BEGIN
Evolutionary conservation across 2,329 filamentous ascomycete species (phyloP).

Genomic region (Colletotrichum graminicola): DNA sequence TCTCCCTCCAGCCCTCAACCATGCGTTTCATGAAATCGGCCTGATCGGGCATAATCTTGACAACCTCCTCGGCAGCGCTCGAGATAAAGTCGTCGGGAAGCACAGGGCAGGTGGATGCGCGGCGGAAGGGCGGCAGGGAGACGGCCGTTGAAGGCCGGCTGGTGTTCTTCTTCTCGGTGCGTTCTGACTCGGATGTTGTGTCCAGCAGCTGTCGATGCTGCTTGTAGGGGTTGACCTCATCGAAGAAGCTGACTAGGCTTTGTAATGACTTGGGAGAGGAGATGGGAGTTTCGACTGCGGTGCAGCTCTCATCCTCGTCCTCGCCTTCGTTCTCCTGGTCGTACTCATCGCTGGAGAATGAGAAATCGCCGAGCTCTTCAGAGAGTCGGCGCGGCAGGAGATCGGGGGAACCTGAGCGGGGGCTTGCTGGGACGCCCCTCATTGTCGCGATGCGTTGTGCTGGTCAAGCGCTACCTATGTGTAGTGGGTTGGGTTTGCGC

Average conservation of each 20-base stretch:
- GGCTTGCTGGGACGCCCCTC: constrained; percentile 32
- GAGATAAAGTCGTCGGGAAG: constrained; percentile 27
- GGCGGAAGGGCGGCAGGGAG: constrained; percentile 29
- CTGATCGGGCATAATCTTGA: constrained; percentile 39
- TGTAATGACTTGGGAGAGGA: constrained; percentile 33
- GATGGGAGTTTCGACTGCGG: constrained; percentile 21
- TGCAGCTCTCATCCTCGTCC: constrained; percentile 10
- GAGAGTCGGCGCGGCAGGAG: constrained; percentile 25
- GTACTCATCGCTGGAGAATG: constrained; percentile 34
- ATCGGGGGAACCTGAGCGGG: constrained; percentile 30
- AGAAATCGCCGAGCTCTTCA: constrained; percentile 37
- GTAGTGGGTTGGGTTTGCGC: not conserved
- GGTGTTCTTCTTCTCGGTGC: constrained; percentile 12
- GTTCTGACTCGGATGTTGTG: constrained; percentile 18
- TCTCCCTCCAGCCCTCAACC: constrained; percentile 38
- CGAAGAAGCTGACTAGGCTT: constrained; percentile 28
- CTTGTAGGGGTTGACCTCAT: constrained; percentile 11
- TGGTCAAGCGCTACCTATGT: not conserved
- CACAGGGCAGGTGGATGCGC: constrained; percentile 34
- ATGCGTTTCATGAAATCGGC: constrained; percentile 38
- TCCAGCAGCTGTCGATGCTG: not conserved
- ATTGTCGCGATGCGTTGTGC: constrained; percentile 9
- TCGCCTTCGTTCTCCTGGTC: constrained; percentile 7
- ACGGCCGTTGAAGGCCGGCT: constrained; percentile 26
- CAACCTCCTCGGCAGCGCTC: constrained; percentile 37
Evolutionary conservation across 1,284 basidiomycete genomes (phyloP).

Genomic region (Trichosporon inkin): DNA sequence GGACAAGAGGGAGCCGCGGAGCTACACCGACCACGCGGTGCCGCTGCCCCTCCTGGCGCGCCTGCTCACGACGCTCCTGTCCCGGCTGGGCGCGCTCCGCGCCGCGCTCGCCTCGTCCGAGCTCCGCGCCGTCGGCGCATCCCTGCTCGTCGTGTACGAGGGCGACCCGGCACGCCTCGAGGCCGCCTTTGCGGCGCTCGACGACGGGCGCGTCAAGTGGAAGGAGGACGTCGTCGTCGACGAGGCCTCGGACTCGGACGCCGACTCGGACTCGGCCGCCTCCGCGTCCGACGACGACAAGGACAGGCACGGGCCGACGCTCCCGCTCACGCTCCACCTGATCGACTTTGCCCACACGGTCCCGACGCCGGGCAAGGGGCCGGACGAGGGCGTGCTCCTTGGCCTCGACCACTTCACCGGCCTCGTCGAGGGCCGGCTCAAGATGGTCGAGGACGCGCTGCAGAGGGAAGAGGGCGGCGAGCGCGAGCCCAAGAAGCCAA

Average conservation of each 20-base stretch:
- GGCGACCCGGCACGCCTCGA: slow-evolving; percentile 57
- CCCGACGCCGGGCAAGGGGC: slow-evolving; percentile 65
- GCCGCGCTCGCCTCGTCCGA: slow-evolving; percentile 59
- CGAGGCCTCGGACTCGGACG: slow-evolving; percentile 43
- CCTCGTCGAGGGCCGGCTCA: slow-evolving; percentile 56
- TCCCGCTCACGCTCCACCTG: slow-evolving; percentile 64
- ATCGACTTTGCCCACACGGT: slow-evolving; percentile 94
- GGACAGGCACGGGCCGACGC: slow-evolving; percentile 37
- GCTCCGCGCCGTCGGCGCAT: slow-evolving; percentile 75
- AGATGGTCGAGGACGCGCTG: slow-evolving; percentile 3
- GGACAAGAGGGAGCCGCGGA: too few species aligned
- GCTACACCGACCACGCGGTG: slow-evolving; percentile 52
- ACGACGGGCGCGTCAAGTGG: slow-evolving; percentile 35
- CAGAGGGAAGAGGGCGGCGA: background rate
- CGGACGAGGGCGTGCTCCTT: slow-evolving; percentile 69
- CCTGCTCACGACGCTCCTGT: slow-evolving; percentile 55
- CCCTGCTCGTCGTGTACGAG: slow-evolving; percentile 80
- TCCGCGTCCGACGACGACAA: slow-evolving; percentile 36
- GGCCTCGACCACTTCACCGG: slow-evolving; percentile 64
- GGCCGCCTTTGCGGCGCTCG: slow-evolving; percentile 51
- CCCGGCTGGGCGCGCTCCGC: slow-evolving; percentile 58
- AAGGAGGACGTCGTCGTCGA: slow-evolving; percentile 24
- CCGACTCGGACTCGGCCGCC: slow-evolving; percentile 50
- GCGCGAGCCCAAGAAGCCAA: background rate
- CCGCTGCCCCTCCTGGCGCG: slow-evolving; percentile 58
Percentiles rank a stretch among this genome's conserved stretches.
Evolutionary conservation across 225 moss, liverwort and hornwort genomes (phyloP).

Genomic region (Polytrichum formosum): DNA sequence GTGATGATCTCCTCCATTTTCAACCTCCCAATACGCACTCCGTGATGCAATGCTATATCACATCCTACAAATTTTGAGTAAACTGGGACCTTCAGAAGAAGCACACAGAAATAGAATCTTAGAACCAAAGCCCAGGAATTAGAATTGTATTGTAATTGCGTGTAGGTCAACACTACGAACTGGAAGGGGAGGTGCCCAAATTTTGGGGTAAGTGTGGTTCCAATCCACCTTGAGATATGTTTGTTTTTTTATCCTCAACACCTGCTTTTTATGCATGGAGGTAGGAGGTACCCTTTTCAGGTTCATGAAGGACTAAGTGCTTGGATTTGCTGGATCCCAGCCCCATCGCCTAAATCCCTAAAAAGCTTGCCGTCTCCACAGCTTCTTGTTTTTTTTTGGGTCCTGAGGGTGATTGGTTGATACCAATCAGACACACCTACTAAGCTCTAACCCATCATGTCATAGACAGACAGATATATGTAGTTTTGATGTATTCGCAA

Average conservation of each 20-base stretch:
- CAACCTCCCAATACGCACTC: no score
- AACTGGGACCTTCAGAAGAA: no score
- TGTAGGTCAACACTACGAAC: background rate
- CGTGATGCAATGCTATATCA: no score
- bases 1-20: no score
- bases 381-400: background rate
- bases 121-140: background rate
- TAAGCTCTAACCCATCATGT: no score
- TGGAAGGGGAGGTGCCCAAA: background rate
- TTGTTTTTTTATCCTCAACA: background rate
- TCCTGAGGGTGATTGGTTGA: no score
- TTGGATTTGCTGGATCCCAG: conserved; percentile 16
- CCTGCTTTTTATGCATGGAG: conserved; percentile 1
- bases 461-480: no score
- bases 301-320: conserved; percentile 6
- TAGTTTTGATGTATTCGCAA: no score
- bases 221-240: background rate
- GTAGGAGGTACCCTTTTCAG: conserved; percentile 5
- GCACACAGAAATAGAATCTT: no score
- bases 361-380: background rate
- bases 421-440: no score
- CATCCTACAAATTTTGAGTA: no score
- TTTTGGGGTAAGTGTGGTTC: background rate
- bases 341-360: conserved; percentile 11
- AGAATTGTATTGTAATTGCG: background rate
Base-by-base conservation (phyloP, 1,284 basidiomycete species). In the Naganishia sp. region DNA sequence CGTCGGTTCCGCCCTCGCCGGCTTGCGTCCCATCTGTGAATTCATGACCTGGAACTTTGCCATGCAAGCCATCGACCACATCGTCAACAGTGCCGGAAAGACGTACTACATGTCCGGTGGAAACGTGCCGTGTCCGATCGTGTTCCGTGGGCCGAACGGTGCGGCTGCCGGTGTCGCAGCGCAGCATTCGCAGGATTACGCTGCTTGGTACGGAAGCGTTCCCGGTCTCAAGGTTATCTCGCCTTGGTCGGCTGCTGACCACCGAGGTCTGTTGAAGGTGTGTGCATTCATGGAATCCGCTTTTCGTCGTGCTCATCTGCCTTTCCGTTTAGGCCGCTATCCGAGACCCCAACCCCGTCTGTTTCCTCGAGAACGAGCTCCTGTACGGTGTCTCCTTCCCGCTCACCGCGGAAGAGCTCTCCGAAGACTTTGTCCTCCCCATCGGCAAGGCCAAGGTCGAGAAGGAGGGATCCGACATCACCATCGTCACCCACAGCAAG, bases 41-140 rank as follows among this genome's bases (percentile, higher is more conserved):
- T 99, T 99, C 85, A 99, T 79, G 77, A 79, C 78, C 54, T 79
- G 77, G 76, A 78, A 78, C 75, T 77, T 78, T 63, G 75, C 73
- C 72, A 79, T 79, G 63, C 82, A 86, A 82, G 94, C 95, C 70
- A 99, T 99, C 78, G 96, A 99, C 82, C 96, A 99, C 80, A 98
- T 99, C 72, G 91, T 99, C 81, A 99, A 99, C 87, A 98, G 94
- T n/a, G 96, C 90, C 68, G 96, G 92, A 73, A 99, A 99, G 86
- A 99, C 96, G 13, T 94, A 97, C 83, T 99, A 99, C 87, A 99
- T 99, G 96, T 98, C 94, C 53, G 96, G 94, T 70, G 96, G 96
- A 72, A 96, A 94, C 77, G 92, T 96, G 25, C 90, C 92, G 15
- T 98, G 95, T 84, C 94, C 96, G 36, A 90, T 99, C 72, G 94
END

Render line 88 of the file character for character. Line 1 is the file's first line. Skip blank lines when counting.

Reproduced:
- G 77, G 76, A 78, A 78, C 75, T 77, T 78, T 63, G 75, C 73